Carnivorous marsupial alive and well after being presumed extinct for 100 years

December 18, 2017 by  
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A carnivorous marsupial thought to be extinct for a century has been found alive in the Australian state of New South Wales. The crest-tailed mulgara, one of two mulgara species, is known to have endured in the arid region of Central Australia. Its discovery in Sturt National Park near the northwest corner of New South Wales is a surprise, considering that the crest-tailed mulgara’s presence in the region was previously limited to fossilized bone fragments. Documenting the crest-tailed mulgara’s population distribution was also complicated by the fact that until 2005, crest-tailed and bush-tailed mulgaras were considered to be the same species. The crest-tailed mulgara was one of Australia’s many native species that fell victim to invasive animals . “The crest-tailed mulgara was once widely distributed across sandy desert environments in inland Australia, but declined due to the effects of rabbits, cats and foxes,” said Rebecca West of the University of New South Wales . West’s team at the university’s Wild Desert project discovered the crest-tailed mulgara in New South Wales during a recent scientific monitoring trip. Mulgaras are nocturnal and do not need to drink water , instead gaining the moisture that they need through the insects, reptiles and small mammals that they eat. Related: Google Street View captures the migration of millions of crabs on Christmas Island The mulgara’s rediscovery comes at an opportune time for the team, which is preparing to implement a predator reintroduction and rabbit eradication effort. “The aim of this project is to return mammal species not seen in their natural habitat for over 90 years in Sturt National Park,” said Jaymie Norris, National Parks and Wildlife Service area manager.“Rabbits, cats and foxes will be eradicated from two 20-square-kilometre fenced exclosures in Sturt National Park, before locally extinct mammals are reintroduced.” Via ScienceAlert Images via Reece Pedler/UNSW and Depositphotos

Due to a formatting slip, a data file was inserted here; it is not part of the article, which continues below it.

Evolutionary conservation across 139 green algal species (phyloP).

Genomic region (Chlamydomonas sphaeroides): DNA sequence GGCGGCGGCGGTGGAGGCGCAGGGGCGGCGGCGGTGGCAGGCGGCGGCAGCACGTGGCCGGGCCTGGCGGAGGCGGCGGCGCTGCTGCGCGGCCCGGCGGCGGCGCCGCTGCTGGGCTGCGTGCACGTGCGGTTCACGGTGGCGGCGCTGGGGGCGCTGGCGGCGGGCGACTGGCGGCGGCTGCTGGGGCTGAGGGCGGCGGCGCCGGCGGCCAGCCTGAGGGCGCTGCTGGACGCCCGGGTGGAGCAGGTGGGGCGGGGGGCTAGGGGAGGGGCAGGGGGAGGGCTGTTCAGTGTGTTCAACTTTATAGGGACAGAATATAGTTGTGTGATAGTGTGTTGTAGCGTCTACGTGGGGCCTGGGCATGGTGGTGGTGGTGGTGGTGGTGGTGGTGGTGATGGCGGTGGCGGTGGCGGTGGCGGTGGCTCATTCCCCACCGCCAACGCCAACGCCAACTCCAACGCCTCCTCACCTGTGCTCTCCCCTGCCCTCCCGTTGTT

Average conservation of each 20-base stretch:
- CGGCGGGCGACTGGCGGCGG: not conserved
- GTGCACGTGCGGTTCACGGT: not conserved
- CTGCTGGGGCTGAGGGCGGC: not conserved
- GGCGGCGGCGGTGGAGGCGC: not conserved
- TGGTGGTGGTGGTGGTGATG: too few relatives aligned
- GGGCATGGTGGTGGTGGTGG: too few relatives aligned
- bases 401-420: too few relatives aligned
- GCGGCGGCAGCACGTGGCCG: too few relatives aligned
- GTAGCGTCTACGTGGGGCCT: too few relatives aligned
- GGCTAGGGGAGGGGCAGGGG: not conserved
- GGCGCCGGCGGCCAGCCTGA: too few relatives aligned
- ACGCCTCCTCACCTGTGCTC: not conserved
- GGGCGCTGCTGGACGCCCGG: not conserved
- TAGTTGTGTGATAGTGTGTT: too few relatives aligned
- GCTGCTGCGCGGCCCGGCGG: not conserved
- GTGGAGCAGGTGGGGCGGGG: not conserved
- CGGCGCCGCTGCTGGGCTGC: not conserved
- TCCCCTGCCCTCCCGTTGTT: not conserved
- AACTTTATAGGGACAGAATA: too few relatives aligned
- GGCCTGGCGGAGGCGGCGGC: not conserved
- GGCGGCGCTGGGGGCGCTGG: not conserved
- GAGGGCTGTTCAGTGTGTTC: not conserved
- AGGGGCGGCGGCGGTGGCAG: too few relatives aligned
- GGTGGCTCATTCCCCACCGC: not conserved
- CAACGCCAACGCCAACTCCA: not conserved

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Carnivorous marsupial alive and well after being presumed extinct for 100 years

India plans to build the worlds largest solar-wind power plant

December 18, 2017 by